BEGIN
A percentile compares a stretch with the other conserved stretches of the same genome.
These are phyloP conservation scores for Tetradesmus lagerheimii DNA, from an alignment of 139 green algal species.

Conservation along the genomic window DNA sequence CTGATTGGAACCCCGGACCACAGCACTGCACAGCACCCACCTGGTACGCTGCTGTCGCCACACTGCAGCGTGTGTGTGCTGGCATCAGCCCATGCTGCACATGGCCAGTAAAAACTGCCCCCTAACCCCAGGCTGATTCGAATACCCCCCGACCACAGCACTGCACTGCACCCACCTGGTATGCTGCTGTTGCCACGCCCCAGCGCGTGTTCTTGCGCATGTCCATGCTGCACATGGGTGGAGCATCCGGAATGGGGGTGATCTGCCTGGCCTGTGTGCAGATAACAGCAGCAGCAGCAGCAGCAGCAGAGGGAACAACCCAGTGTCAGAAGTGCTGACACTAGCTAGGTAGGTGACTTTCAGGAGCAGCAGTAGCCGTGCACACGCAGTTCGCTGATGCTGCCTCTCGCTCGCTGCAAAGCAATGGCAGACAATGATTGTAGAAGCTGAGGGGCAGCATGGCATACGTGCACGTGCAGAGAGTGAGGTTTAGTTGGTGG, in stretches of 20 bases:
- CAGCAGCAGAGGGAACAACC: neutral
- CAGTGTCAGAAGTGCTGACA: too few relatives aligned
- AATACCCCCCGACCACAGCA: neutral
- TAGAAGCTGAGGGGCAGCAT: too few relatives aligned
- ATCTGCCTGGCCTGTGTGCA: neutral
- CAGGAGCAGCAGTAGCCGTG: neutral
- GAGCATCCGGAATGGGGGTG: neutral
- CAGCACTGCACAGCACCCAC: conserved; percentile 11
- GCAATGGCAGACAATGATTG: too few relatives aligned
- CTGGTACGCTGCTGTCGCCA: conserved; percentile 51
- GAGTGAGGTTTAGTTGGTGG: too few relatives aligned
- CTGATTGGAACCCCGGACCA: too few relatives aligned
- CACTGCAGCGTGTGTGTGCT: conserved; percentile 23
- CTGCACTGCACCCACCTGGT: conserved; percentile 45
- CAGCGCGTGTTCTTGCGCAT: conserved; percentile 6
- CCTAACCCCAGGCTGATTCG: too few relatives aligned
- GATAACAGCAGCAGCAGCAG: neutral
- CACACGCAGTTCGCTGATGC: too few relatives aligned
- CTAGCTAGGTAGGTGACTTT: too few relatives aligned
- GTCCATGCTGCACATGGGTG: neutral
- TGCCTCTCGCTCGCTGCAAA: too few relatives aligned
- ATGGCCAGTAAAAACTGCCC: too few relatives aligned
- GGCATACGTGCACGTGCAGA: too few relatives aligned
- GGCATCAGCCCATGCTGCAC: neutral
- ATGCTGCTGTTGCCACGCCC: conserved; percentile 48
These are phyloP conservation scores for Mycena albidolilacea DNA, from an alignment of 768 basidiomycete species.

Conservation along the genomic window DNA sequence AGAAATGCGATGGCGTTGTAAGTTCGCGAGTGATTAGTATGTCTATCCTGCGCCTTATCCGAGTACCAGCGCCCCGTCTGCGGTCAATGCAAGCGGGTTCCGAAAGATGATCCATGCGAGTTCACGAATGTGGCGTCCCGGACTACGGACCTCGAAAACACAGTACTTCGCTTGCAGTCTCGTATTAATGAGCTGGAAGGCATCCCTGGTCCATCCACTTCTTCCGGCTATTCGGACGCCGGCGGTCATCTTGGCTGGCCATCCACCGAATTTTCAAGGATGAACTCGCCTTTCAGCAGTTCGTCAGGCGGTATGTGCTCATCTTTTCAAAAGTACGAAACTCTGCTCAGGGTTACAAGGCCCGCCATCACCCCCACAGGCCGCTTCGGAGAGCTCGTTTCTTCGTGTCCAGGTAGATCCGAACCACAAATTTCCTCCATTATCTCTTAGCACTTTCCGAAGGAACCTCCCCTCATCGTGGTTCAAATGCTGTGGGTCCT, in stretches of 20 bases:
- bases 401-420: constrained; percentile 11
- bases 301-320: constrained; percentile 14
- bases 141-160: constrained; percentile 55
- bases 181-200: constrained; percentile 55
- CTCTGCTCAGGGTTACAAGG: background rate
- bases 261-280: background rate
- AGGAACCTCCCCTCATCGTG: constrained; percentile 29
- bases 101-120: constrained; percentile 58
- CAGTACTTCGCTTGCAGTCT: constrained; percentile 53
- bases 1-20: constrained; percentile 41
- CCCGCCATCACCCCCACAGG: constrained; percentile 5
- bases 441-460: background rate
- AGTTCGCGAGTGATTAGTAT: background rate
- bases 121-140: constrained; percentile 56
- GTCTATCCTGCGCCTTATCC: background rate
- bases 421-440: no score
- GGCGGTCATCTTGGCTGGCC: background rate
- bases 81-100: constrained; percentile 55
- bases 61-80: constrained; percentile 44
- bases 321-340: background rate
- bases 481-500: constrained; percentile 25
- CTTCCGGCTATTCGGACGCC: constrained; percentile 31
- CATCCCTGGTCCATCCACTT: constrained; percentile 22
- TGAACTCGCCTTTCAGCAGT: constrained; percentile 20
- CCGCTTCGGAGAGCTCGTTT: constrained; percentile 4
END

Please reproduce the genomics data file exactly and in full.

A percentile compares a stretch with the other conserved stretches of the same genome.
These are phyloP conservation scores for Tetradesmus lagerheimii DNA, from an alignment of 139 green algal species.

Conservation along the genomic window DNA sequence CTGATTGGAACCCCGGACCACAGCACTGCACAGCACCCACCTGGTACGCTGCTGTCGCCACACTGCAGCGTGTGTGTGCTGGCATCAGCCCATGCTGCACATGGCCAGTAAAAACTGCCCCCTAACCCCAGGCTGATTCGAATACCCCCCGACCACAGCACTGCACTGCACCCACCTGGTATGCTGCTGTTGCCACGCCCCAGCGCGTGTTCTTGCGCATGTCCATGCTGCACATGGGTGGAGCATCCGGAATGGGGGTGATCTGCCTGGCCTGTGTGCAGATAACAGCAGCAGCAGCAGCAGCAGCAGAGGGAACAACCCAGTGTCAGAAGTGCTGACACTAGCTAGGTAGGTGACTTTCAGGAGCAGCAGTAGCCGTGCACACGCAGTTCGCTGATGCTGCCTCTCGCTCGCTGCAAAGCAATGGCAGACAATGATTGTAGAAGCTGAGGGGCAGCATGGCATACGTGCACGTGCAGAGAGTGAGGTTTAGTTGGTGG, in stretches of 20 bases:
- CAGCAGCAGAGGGAACAACC: neutral
- CAGTGTCAGAAGTGCTGACA: too few relatives aligned
- AATACCCCCCGACCACAGCA: neutral
- TAGAAGCTGAGGGGCAGCAT: too few relatives aligned
- ATCTGCCTGGCCTGTGTGCA: neutral
- CAGGAGCAGCAGTAGCCGTG: neutral
- GAGCATCCGGAATGGGGGTG: neutral
- CAGCACTGCACAGCACCCAC: conserved; percentile 11
- GCAATGGCAGACAATGATTG: too few relatives aligned
- CTGGTACGCTGCTGTCGCCA: conserved; percentile 51
- GAGTGAGGTTTAGTTGGTGG: too few relatives aligned
- CTGATTGGAACCCCGGACCA: too few relatives aligned
- CACTGCAGCGTGTGTGTGCT: conserved; percentile 23
- CTGCACTGCACCCACCTGGT: conserved; percentile 45
- CAGCGCGTGTTCTTGCGCAT: conserved; percentile 6
- CCTAACCCCAGGCTGATTCG: too few relatives aligned
- GATAACAGCAGCAGCAGCAG: neutral
- CACACGCAGTTCGCTGATGC: too few relatives aligned
- CTAGCTAGGTAGGTGACTTT: too few relatives aligned
- GTCCATGCTGCACATGGGTG: neutral
- TGCCTCTCGCTCGCTGCAAA: too few relatives aligned
- ATGGCCAGTAAAAACTGCCC: too few relatives aligned
- GGCATACGTGCACGTGCAGA: too few relatives aligned
- GGCATCAGCCCATGCTGCAC: neutral
- ATGCTGCTGTTGCCACGCCC: conserved; percentile 48
These are phyloP conservation scores for Mycena albidolilacea DNA, from an alignment of 768 basidiomycete species.

Conservation along the genomic window DNA sequence AGAAATGCGATGGCGTTGTAAGTTCGCGAGTGATTAGTATGTCTATCCTGCGCCTTATCCGAGTACCAGCGCCCCGTCTGCGGTCAATGCAAGCGGGTTCCGAAAGATGATCCATGCGAGTTCACGAATGTGGCGTCCCGGACTACGGACCTCGAAAACACAGTACTTCGCTTGCAGTCTCGTATTAATGAGCTGGAAGGCATCCCTGGTCCATCCACTTCTTCCGGCTATTCGGACGCCGGCGGTCATCTTGGCTGGCCATCCACCGAATTTTCAAGGATGAACTCGCCTTTCAGCAGTTCGTCAGGCGGTATGTGCTCATCTTTTCAAAAGTACGAAACTCTGCTCAGGGTTACAAGGCCCGCCATCACCCCCACAGGCCGCTTCGGAGAGCTCGTTTCTTCGTGTCCAGGTAGATCCGAACCACAAATTTCCTCCATTATCTCTTAGCACTTTCCGAAGGAACCTCCCCTCATCGTGGTTCAAATGCTGTGGGTCCT, in stretches of 20 bases:
- bases 401-420: constrained; percentile 11
- bases 301-320: constrained; percentile 14
- bases 141-160: constrained; percentile 55
- bases 181-200: constrained; percentile 55
- CTCTGCTCAGGGTTACAAGG: background rate
- bases 261-280: background rate
- AGGAACCTCCCCTCATCGTG: constrained; percentile 29
- bases 101-120: constrained; percentile 58
- CAGTACTTCGCTTGCAGTCT: constrained; percentile 53
- bases 1-20: constrained; percentile 41
- CCCGCCATCACCCCCACAGG: constrained; percentile 5
- bases 441-460: background rate
- AGTTCGCGAGTGATTAGTAT: background rate
- bases 121-140: constrained; percentile 56
- GTCTATCCTGCGCCTTATCC: background rate
- bases 421-440: no score
- GGCGGTCATCTTGGCTGGCC: background rate
- bases 81-100: constrained; percentile 55
- bases 61-80: constrained; percentile 44
- bases 321-340: background rate
- bases 481-500: constrained; percentile 25
- CTTCCGGCTATTCGGACGCC: constrained; percentile 31
- CATCCCTGGTCCATCCACTT: constrained; percentile 22
- TGAACTCGCCTTTCAGCAGT: constrained; percentile 20
- CCGCTTCGGAGAGCTCGTTT: constrained; percentile 4